Even in most forms of fairytale anarcho-communist societies, resource allocation is ultimately determined by some institution. In anarcho-syndicalism, for example, it's basically the unions: syndicated groups of laborers jointly determine how they're going to use the means of production and to what use they'll put their labor.

    So it's just a matter of how you define the terms in your OP. If you think it's self-evident that someone having a picnic in a Baron's garden is an infringement on the Baron's personal liberties, and so having the police show up to kick them off isn't a government intervention, then you're going to demand an explanation if the Baron's estate ends up being used as a public space. If you see the police dragging a man away for having a picnic on an unused plot of land as a government intervention, then you'll see it exactly the other way. So having the conversation on those terms isn't terribly useful.
    Last edited by surviva316; 01-17-2018 at 02:56 PM.
  22. #172
    Not sure if we're on the same page here or not wuf, but my take is that many of those we identify on the "left" aren't nearly as passionate as they claim to be with regards to socialist economics, redistribution, and their complaints about income inequality. In fact, deep down in places they don't talk about at parties, they believe in meritocracy. Otherwise, they'd all give their money to the government, right?

    What I think has come to define the left is an entitlement that expects government to correct anything in society that doesn't meet their preferences. They demand laws that enforce their preferred narrative, and punishes those who think otherwise.

    Waaah! I don't like Trump, he should be impeached!

    Waaah! I blew all my money on drugs now I have no food for my family...give me food stamps!

    Waaah! Too many of my friends are in jail....tell the police to be nicer.

    And unfortunately for those on the right, identifying as a conservative means having some conviction in the principle of CONSERVATION, meaning the limiting of government powers. Hence we tend not to look to the nanny state for every little thing.
  23. #173
    Quote Originally Posted by surviva316 View Post
    It's difficult to think of a system where the state doesn't intervene in how resources are allocated. In our current system, the state facilitates and protects private ownership. Property is 90% of the law. If you're looking for a place to stay and you come across a foreclosed home, if you squat there, the state will come and kick you out on behalf of the bank that owns the house. When a group of Indonesians make a flat screen television, it doesn't go to the workers or the factory itself or even stay in the country; the product and its bottom-line profits are allocated to a foreign entity. This is a great deal of what the state oversees.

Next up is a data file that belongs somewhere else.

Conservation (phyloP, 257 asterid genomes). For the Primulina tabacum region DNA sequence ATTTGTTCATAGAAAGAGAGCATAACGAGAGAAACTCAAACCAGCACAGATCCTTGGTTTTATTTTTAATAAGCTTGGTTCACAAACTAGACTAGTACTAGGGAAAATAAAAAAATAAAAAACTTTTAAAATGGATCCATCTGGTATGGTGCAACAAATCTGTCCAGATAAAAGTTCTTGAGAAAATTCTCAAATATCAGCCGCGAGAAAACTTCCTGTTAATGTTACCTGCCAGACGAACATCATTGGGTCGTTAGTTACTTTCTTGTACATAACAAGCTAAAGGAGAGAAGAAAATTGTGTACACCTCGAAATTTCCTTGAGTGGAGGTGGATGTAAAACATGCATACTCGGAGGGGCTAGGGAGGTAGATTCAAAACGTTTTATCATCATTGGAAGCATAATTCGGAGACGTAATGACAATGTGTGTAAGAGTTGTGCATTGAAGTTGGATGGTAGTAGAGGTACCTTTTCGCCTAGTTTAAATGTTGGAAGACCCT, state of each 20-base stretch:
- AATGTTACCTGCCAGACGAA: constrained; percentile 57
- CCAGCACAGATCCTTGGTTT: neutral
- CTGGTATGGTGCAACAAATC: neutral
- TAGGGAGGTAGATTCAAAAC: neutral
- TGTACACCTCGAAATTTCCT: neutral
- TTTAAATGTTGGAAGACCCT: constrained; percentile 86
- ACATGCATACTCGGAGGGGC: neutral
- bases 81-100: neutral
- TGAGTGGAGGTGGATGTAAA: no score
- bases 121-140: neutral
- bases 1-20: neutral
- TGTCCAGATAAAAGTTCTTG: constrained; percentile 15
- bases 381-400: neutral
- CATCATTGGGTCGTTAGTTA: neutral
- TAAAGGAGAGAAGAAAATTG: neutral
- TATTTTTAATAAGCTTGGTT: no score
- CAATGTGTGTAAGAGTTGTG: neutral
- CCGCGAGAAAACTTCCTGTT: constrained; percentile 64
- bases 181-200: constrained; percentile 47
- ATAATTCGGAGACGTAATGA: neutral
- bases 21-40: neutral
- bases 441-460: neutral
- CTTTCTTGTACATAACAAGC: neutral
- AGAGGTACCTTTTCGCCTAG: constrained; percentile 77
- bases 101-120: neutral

In anarcho-capitalism, the state goes away in only the most pedantic sense. The military and police are replaced by mercenaries and mall cops, but I guess at least the facade goes away that they're not acting on the direct behalf of private interests?
    The state is funded by use of force. Anarcho-capitalism has the same institutions (essentially) yet they are funded by choice. This is the base distinction between the two. We will always have societies with rules and that is good. The question is who makes the rules and why do they make them.

    To encapsulate, the statist position is to have a monopoly that uses force to construct institutions. The anti-state position is to have institutions constructed by agents' choice. The difference is like if the government taxes to pay for school versus if people were to pay for school out of their own pockets.

    So it's just a matter of how you define the terms in your OP. If you think it's self-evident that someone having a picnic in a Baron's garden is an infringement on the Baron's personal liberties, and so having the police show up to kick them off isn't a government intervention, then you're going to demand an explanation if the Baron's estate ends up being used as a public space. If you see the police dragging a man away for having a picnic on an unused plot of land as a government intervention, then you'll see it exactly the other way. So having the conversation on those terms isn't terribly useful.
    This is a great observation. The distinction the OP makes is about who is doing the kicking off of Baron's garden and why. If it is a tax-funded rule-setting and enforcement body (typically we call this government), then for that to be better than it being by a freely-chosen rule-setting and enforcement body (there isn't a word for this yet) requires that it be more efficient. And vice versa.
  24. #174
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    Quote Originally Posted by BananaStand View Post
    Not sure if we're on the same page here or not wuf, but my take is that many of those we identify on the "left" aren't nearly as passionate as they claim to be with regards to socialist economics, redistribution, and their complaints about income inequality. In fact, deep down in places they don't talk about at parties, they believe in meritocracy. Otherwise, they'd all give their money to the government, right?

    What I think has come to define the left is an entitlement that expects government to correct anything in society that doesn't meet their preferences. They demand laws that enforce their preferred narrative, and punishes those who think otherwise.

    Waaah! I don't like Trump, he should be impeached!

    Waaah! I blew all my money on drugs now I have no food for my family...give me food stamps!

    Waaah! Too many of my friends are in jail....tell the police to be nicer.